In September 2010, CNN announced that Morgan will host a candid, in-depth newsmaker interview program on the network. "Piers Morgan Tonight," premiered on January 17th 2011 and airs weeknights on CNN/U.S. at 9 pm ET/PT and also airs worldwide on CNN International in more than 200 countries and territories.
He will also continue to write his two regular columns for the Mail on Sunday newspaper, and also provides regular columns to CNN.com.
Morgan is based in New York, and will also work from Los Angeles and London.
With “a comic identity as distinctive as his name,” according to The New York Times, Conan O’Brien has firmly established himself in the late night comedy universe. Hailed by The Washington Post as “modest, wry, self-effacing and demonstrably the most intelligent of the late-night comics,” O’Brien’s unique brand of comedy has earned Conan the title “Late Night’s King of Cool” from Entertainment Weekly.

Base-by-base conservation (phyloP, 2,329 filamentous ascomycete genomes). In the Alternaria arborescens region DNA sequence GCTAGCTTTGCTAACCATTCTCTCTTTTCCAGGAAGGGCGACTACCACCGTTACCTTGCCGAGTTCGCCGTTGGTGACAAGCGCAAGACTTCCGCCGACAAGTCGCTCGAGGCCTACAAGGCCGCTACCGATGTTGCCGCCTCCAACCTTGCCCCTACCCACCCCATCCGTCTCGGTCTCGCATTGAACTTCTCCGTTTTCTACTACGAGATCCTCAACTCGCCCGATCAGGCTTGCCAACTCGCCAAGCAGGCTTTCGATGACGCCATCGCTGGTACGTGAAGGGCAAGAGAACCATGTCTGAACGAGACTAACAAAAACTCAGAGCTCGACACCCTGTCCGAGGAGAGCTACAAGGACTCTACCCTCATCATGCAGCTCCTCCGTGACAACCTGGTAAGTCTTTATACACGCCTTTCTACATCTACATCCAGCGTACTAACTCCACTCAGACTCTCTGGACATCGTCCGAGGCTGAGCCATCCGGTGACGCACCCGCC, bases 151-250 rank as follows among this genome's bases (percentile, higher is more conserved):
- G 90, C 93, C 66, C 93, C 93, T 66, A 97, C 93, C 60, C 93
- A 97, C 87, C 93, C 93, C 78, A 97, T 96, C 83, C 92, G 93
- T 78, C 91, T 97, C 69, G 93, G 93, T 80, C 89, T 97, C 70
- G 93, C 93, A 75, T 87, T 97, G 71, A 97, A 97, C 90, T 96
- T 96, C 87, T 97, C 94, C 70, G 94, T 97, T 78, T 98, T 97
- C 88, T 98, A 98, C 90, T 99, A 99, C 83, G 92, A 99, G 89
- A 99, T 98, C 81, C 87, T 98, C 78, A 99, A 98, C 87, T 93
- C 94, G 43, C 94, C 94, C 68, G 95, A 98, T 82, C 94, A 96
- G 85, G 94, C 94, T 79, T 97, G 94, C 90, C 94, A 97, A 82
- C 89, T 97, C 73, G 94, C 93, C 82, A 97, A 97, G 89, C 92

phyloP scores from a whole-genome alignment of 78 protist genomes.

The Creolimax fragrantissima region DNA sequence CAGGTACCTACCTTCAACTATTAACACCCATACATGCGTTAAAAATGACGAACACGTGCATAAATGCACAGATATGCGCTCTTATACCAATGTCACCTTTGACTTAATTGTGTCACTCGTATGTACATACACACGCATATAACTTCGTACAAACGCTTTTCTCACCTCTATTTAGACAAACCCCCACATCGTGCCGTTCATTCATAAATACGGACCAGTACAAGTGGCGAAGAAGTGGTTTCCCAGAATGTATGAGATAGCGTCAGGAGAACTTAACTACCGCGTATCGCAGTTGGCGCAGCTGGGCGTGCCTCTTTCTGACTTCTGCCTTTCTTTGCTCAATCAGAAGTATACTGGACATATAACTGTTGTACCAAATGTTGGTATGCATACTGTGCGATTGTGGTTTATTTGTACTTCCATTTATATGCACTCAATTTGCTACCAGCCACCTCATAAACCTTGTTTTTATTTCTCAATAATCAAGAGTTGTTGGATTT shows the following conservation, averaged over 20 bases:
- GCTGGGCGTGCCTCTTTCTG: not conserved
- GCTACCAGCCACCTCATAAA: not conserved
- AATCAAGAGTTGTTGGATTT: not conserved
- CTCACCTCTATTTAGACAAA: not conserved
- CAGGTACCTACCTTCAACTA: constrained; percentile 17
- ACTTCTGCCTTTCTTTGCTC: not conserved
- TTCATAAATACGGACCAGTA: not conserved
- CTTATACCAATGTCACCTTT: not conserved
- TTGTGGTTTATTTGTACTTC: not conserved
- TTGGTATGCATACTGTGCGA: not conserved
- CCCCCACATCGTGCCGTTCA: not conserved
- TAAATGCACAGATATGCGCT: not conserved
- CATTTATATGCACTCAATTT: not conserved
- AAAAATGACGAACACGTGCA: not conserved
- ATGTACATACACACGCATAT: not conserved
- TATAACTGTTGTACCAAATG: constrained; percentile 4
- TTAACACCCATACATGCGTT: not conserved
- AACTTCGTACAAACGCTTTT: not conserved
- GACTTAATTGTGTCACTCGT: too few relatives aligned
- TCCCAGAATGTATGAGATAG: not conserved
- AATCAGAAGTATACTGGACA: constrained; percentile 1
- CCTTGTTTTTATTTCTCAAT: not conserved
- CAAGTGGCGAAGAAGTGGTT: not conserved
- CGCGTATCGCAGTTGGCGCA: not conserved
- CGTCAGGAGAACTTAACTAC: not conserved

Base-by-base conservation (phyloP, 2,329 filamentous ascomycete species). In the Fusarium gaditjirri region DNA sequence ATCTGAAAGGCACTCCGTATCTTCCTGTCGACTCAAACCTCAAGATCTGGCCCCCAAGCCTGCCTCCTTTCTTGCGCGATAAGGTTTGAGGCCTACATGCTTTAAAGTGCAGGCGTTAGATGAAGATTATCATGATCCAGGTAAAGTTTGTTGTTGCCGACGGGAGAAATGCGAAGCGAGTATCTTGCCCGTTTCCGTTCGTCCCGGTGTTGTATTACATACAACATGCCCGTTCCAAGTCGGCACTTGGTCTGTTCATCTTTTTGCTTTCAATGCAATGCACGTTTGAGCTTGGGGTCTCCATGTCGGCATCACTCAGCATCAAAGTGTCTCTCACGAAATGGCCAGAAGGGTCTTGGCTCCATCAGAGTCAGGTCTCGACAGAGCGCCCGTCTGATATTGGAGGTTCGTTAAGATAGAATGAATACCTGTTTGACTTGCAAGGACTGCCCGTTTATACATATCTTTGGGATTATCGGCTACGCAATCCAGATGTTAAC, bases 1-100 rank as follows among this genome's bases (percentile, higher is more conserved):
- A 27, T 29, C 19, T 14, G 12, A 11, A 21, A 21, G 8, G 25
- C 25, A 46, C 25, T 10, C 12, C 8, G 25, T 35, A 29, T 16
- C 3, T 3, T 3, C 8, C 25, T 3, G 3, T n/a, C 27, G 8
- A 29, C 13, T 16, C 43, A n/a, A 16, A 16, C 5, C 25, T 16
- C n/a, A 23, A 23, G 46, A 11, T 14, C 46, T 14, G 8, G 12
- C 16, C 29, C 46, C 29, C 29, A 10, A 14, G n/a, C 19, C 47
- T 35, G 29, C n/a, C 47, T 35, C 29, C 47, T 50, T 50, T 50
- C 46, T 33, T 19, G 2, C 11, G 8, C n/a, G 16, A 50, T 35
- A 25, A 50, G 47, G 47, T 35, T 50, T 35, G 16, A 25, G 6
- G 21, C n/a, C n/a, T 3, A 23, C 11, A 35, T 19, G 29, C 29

A Harvard graduate and two-time president of the venerable and notorious Harvard Lampoon, O’Brien moved to Los Angeles upon graduation and joined the writing staff of HBO’s “Not Necessarily the News.” During his two years with the show, he performed regularly with several improvisational groups, including The Groundlings.
By 1988 his talents had come to the attention of Lorne Michaels, executive producer of “Saturday Night Live,” who hired O’Brien as a writer in January of that year. His three-and-a-half years on the show produced such recurring sketches as “Mr. Short-Term Memory” and “The Girl Watchers” (first performed by Tom Hanks and Jon Lovitz). In 1989 his work on “SNL” was recognized with an Emmy Award for Outstanding Writing in a Comedy or Variety Series.